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Arlington Cemetery Grounds-Keeper Contractors Fall Behind, Leaving Areas Overgrown Amid Refusal To Negotiate With Workers

“Veterans and Their Cemetery Deserve Contractors Who Put Getting the Job
Done Ahead of Greed”

Army Asked to Intervene for the Good of the Nation’s Cemetery

Arlington, Va. (August 25, 2016) – Areas of Arlington National Cemetery are being neglected amid the refusal of grounds-keeping contractors to negotiate with their striking workers.

A section of the cemetery lawn which had been removed and was slated for re-seeding remains unplanted, while areas in between tombstones have become over-grown and neglected, according to Larry Doggett, Business Manager of Local 572 of the Laborers’ International Union, which represents the grounds-keepers.

The workers struck Aug. 15 to protest delays by their employers in negotiating a contract and the firing and discipline of workers who refused overtime.

“Veterans and their cemetery deserve contractors who put getting the job done ahead of greed,” said Doggett, himself a U.S. Marine Corps veteran. “It’s time for the Army to put the good of the cemetery first, and tell this contractor to deal with its striking employees.”

The 30 members of Local 572 of the Laborers’ International Union have sought a contract for nine months with their joint employers, Davey Tree Expert Co. and Greenleaf Services. The workers are asking for modest wage increases and paid sick leave. On August 1, workers engaged in concerted action, refusing to work overtime to protest perceived favoritism in the assignment of hours. The workers assert that anti-union employees get steady hours throughout the work season, while pro-union employees see hours rise and fall. The employers placed derogatory write-ups in 15 workers’ files and fired one, though the walk-out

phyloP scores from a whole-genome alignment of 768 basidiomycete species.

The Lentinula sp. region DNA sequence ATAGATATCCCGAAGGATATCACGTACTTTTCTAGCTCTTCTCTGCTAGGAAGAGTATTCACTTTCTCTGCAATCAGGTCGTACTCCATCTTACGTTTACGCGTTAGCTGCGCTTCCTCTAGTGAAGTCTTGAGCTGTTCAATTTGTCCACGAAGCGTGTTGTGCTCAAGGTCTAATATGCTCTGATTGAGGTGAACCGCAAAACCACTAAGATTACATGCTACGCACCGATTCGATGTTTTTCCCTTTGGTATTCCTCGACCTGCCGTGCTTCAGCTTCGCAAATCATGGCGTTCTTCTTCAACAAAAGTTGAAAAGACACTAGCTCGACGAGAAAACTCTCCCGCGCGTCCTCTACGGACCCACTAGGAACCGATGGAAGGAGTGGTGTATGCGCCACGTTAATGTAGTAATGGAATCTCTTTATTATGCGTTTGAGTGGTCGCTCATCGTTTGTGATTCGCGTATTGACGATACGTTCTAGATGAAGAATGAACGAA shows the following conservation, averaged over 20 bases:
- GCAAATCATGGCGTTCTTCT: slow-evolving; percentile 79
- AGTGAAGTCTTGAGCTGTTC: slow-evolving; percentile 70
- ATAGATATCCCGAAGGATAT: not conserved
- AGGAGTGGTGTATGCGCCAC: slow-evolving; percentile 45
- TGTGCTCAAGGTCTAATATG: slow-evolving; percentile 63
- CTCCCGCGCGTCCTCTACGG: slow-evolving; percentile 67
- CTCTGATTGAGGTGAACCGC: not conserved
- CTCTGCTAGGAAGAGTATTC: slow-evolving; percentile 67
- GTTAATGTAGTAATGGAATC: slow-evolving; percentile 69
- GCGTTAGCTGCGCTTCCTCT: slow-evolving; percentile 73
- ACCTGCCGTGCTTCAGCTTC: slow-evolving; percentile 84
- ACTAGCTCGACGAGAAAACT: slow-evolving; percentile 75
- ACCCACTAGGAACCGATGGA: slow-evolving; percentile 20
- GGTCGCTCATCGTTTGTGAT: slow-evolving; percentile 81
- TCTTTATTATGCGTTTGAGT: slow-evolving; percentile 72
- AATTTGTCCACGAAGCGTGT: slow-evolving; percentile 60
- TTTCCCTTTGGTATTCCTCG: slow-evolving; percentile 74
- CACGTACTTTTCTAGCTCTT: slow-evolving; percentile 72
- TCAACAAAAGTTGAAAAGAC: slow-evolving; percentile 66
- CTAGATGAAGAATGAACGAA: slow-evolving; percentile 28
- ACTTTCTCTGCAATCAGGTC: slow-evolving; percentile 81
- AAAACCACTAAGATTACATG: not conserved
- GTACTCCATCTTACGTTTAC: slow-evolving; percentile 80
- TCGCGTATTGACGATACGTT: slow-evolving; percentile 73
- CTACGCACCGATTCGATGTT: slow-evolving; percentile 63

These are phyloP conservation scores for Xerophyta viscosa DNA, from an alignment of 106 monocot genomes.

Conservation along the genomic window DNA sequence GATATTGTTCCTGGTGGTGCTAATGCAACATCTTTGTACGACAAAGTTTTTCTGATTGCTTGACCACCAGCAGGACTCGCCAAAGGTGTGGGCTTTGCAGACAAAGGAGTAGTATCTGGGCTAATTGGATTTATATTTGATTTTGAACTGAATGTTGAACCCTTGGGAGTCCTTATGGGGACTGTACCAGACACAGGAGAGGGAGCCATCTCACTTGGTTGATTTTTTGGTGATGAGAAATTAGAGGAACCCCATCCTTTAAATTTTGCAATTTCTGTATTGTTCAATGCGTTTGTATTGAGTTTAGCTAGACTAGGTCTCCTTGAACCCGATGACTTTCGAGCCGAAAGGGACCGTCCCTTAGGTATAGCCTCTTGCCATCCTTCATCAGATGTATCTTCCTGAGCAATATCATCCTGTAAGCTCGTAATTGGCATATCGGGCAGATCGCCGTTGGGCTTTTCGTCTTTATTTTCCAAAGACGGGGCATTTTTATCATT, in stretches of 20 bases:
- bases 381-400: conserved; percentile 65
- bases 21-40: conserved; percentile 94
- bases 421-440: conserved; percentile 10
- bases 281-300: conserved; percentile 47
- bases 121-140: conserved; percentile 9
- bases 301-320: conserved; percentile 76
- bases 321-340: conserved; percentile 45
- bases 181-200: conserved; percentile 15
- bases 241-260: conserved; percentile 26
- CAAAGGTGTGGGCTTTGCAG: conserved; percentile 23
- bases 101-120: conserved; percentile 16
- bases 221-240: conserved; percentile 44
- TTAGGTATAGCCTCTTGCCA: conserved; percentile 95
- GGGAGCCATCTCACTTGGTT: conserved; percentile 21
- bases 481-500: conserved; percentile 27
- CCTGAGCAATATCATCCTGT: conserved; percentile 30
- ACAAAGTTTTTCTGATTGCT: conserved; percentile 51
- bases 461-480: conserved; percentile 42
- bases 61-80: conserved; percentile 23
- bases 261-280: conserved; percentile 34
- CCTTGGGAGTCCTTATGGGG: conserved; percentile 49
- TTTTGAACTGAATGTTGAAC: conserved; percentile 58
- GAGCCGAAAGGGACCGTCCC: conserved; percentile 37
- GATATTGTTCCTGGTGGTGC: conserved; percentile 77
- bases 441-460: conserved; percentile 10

is protected under federal law.

The workers have won the support of Arlington County Board members, who joined them on their picket line in their first strike on July 19.

Since May 2015, when the workers voted to join the union, they have been seeking to negotiate a boost to their average $13 an hour wage and for paid sick leave, but bargaining sessions have been repeatedly delayed or cancelled.

Davey Tree Co., based in Ohio, touts itself as the largest tree care company with 2014 revenues of $790 million.


LIUNA’s Mid-Atlantic Region includes more than 40,000 workers predominantly in the construction industry in Pennsylvania, Maryland, West Virginia, the District of Columbia, Virginia and North Carolina.